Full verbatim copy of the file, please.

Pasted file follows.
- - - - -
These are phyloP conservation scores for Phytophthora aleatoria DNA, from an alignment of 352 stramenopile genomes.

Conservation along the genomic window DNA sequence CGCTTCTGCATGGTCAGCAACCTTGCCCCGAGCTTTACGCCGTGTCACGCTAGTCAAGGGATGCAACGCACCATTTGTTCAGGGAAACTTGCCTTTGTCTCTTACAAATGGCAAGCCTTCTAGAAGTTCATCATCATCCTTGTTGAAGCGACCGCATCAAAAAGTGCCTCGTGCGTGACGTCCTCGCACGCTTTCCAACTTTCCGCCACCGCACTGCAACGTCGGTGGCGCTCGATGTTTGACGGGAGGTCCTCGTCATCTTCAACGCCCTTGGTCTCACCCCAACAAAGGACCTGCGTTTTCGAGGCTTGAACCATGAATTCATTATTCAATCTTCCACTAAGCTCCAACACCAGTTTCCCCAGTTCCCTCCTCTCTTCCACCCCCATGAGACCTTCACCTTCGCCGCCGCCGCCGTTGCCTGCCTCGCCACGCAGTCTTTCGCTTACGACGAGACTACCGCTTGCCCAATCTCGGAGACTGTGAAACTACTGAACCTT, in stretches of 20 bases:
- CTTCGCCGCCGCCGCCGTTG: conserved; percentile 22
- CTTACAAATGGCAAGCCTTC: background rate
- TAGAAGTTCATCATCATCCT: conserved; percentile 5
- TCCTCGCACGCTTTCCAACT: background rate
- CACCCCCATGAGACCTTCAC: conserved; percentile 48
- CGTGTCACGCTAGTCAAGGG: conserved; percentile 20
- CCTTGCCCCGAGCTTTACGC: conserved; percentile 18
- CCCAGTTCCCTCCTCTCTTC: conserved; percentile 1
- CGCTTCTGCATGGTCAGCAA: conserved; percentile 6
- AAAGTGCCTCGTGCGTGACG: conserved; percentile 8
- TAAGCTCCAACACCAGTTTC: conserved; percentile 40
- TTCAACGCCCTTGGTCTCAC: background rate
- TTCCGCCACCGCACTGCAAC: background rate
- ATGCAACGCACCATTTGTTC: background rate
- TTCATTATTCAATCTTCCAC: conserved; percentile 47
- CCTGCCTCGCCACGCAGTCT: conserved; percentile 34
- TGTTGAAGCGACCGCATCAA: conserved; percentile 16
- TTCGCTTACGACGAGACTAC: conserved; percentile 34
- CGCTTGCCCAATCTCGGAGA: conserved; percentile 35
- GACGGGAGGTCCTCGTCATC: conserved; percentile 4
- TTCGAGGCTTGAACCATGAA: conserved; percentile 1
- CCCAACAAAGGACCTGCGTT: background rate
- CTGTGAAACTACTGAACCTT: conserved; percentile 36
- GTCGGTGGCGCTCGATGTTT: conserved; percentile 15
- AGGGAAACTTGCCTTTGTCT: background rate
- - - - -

These are phyloP conservation scores for Phytophthora aleatoria DNA, from an alignment of 352 stramenopile genomes.

Conservation along the genomic window DNA sequence CGCTTCTGCATGGTCAGCAACCTTGCCCCGAGCTTTACGCCGTGTCACGCTAGTCAAGGGATGCAACGCACCATTTGTTCAGGGAAACTTGCCTTTGTCTCTTACAAATGGCAAGCCTTCTAGAAGTTCATCATCATCCTTGTTGAAGCGACCGCATCAAAAAGTGCCTCGTGCGTGACGTCCTCGCACGCTTTCCAACTTTCCGCCACCGCACTGCAACGTCGGTGGCGCTCGATGTTTGACGGGAGGTCCTCGTCATCTTCAACGCCCTTGGTCTCACCCCAACAAAGGACCTGCGTTTTCGAGGCTTGAACCATGAATTCATTATTCAATCTTCCACTAAGCTCCAACACCAGTTTCCCCAGTTCCCTCCTCTCTTCCACCCCCATGAGACCTTCACCTTCGCCGCCGCCGCCGTTGCCTGCCTCGCCACGCAGTCTTTCGCTTACGACGAGACTACCGCTTGCCCAATCTCGGAGACTGTGAAACTACTGAACCTT, in stretches of 20 bases:
- CTTCGCCGCCGCCGCCGTTG: conserved; percentile 22
- CTTACAAATGGCAAGCCTTC: background rate
- TAGAAGTTCATCATCATCCT: conserved; percentile 5
- TCCTCGCACGCTTTCCAACT: background rate
- CACCCCCATGAGACCTTCAC: conserved; percentile 48
- CGTGTCACGCTAGTCAAGGG: conserved; percentile 20
- CCTTGCCCCGAGCTTTACGC: conserved; percentile 18
- CCCAGTTCCCTCCTCTCTTC: conserved; percentile 1
- CGCTTCTGCATGGTCAGCAA: conserved; percentile 6
- AAAGTGCCTCGTGCGTGACG: conserved; percentile 8
- TAAGCTCCAACACCAGTTTC: conserved; percentile 40
- TTCAACGCCCTTGGTCTCAC: background rate
- TTCCGCCACCGCACTGCAAC: background rate
- ATGCAACGCACCATTTGTTC: background rate
- TTCATTATTCAATCTTCCAC: conserved; percentile 47
- CCTGCCTCGCCACGCAGTCT: conserved; percentile 34
- TGTTGAAGCGACCGCATCAA: conserved; percentile 16
- TTCGCTTACGACGAGACTAC: conserved; percentile 34
- CGCTTGCCCAATCTCGGAGA: conserved; percentile 35
- GACGGGAGGTCCTCGTCATC: conserved; percentile 4
- TTCGAGGCTTGAACCATGAA: conserved; percentile 1
- CCCAACAAAGGACCTGCGTT: background rate
- CTGTGAAACTACTGAACCTT: conserved; percentile 36
- GTCGGTGGCGCTCGATGTTT: conserved; percentile 15
- AGGGAAACTTGCCTTTGTCT: background rate